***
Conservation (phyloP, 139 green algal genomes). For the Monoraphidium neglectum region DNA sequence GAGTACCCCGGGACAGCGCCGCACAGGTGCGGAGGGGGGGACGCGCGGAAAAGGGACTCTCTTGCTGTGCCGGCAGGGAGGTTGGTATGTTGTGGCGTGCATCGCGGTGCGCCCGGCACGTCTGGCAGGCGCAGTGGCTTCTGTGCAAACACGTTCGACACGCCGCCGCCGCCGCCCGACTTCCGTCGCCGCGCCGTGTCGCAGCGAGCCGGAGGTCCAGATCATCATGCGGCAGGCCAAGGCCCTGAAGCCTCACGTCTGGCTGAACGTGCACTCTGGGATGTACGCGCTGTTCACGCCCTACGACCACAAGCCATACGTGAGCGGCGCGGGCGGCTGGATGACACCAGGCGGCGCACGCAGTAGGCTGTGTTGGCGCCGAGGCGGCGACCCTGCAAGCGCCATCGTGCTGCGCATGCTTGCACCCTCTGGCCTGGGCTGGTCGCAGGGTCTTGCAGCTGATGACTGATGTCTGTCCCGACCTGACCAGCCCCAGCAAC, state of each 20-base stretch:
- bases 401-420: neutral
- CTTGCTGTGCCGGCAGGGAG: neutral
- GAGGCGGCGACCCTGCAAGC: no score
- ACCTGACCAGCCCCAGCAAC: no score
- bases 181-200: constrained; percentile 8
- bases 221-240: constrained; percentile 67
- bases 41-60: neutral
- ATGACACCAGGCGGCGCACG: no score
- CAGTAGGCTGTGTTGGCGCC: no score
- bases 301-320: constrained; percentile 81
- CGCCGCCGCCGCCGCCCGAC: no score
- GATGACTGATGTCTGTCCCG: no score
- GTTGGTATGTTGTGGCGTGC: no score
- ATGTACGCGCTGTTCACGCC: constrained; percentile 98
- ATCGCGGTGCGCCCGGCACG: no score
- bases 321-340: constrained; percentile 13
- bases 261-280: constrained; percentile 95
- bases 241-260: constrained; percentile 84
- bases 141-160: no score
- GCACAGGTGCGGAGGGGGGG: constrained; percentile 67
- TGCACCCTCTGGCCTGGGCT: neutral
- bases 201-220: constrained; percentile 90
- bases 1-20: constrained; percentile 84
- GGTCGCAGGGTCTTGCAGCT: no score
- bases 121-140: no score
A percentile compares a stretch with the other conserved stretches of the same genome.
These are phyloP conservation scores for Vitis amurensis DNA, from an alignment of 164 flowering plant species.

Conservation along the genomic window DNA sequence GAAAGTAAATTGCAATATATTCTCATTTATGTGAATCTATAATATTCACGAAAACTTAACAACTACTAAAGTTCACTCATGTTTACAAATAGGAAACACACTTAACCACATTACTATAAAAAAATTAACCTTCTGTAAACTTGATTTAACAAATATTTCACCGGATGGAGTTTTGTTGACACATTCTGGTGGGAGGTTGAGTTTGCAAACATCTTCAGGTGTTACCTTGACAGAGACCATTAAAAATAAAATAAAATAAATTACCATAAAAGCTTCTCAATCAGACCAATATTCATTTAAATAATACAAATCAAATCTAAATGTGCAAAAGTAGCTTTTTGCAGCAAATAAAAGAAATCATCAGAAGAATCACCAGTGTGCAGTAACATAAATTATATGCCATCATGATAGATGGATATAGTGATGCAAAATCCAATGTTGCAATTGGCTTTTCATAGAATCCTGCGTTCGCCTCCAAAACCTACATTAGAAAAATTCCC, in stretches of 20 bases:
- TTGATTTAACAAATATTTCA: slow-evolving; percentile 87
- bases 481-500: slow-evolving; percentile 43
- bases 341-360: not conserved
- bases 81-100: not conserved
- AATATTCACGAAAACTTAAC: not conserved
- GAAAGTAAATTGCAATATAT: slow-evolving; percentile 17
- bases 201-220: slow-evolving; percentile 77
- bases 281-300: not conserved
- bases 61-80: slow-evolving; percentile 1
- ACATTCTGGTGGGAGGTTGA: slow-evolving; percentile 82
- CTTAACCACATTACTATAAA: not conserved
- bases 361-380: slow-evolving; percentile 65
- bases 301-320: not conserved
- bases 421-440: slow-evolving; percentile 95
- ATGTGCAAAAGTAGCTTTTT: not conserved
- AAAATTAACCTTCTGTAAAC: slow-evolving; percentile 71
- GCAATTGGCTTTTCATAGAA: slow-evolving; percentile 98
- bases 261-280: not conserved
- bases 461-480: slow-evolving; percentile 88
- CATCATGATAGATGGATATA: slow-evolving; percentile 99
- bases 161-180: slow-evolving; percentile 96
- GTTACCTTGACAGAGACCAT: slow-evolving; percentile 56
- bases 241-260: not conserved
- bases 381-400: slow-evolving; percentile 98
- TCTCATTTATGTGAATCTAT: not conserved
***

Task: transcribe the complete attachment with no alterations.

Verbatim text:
Conservation (phyloP, 139 green algal genomes). For the Monoraphidium neglectum region DNA sequence GAGTACCCCGGGACAGCGCCGCACAGGTGCGGAGGGGGGGACGCGCGGAAAAGGGACTCTCTTGCTGTGCCGGCAGGGAGGTTGGTATGTTGTGGCGTGCATCGCGGTGCGCCCGGCACGTCTGGCAGGCGCAGTGGCTTCTGTGCAAACACGTTCGACACGCCGCCGCCGCCGCCCGACTTCCGTCGCCGCGCCGTGTCGCAGCGAGCCGGAGGTCCAGATCATCATGCGGCAGGCCAAGGCCCTGAAGCCTCACGTCTGGCTGAACGTGCACTCTGGGATGTACGCGCTGTTCACGCCCTACGACCACAAGCCATACGTGAGCGGCGCGGGCGGCTGGATGACACCAGGCGGCGCACGCAGTAGGCTGTGTTGGCGCCGAGGCGGCGACCCTGCAAGCGCCATCGTGCTGCGCATGCTTGCACCCTCTGGCCTGGGCTGGTCGCAGGGTCTTGCAGCTGATGACTGATGTCTGTCCCGACCTGACCAGCCCCAGCAAC, state of each 20-base stretch:
- bases 401-420: neutral
- CTTGCTGTGCCGGCAGGGAG: neutral
- GAGGCGGCGACCCTGCAAGC: no score
- ACCTGACCAGCCCCAGCAAC: no score
- bases 181-200: constrained; percentile 8
- bases 221-240: constrained; percentile 67
- bases 41-60: neutral
- ATGACACCAGGCGGCGCACG: no score
- CAGTAGGCTGTGTTGGCGCC: no score
- bases 301-320: constrained; percentile 81
- CGCCGCCGCCGCCGCCCGAC: no score
- GATGACTGATGTCTGTCCCG: no score
- GTTGGTATGTTGTGGCGTGC: no score
- ATGTACGCGCTGTTCACGCC: constrained; percentile 98
- ATCGCGGTGCGCCCGGCACG: no score
- bases 321-340: constrained; percentile 13
- bases 261-280: constrained; percentile 95
- bases 241-260: constrained; percentile 84
- bases 141-160: no score
- GCACAGGTGCGGAGGGGGGG: constrained; percentile 67
- TGCACCCTCTGGCCTGGGCT: neutral
- bases 201-220: constrained; percentile 90
- bases 1-20: constrained; percentile 84
- GGTCGCAGGGTCTTGCAGCT: no score
- bases 121-140: no score
A percentile compares a stretch with the other conserved stretches of the same genome.
These are phyloP conservation scores for Vitis amurensis DNA, from an alignment of 164 flowering plant species.

Conservation along the genomic window DNA sequence GAAAGTAAATTGCAATATATTCTCATTTATGTGAATCTATAATATTCACGAAAACTTAACAACTACTAAAGTTCACTCATGTTTACAAATAGGAAACACACTTAACCACATTACTATAAAAAAATTAACCTTCTGTAAACTTGATTTAACAAATATTTCACCGGATGGAGTTTTGTTGACACATTCTGGTGGGAGGTTGAGTTTGCAAACATCTTCAGGTGTTACCTTGACAGAGACCATTAAAAATAAAATAAAATAAATTACCATAAAAGCTTCTCAATCAGACCAATATTCATTTAAATAATACAAATCAAATCTAAATGTGCAAAAGTAGCTTTTTGCAGCAAATAAAAGAAATCATCAGAAGAATCACCAGTGTGCAGTAACATAAATTATATGCCATCATGATAGATGGATATAGTGATGCAAAATCCAATGTTGCAATTGGCTTTTCATAGAATCCTGCGTTCGCCTCCAAAACCTACATTAGAAAAATTCCC, in stretches of 20 bases:
- TTGATTTAACAAATATTTCA: slow-evolving; percentile 87
- bases 481-500: slow-evolving; percentile 43
- bases 341-360: not conserved
- bases 81-100: not conserved
- AATATTCACGAAAACTTAAC: not conserved
- GAAAGTAAATTGCAATATAT: slow-evolving; percentile 17
- bases 201-220: slow-evolving; percentile 77
- bases 281-300: not conserved
- bases 61-80: slow-evolving; percentile 1
- ACATTCTGGTGGGAGGTTGA: slow-evolving; percentile 82
- CTTAACCACATTACTATAAA: not conserved
- bases 361-380: slow-evolving; percentile 65
- bases 301-320: not conserved
- bases 421-440: slow-evolving; percentile 95
- ATGTGCAAAAGTAGCTTTTT: not conserved
- AAAATTAACCTTCTGTAAAC: slow-evolving; percentile 71
- GCAATTGGCTTTTCATAGAA: slow-evolving; percentile 98
- bases 261-280: not conserved
- bases 461-480: slow-evolving; percentile 88
- CATCATGATAGATGGATATA: slow-evolving; percentile 99
- bases 161-180: slow-evolving; percentile 96
- GTTACCTTGACAGAGACCAT: slow-evolving; percentile 56
- bases 241-260: not conserved
- bases 381-400: slow-evolving; percentile 98
- TCTCATTTATGTGAATCTAT: not conserved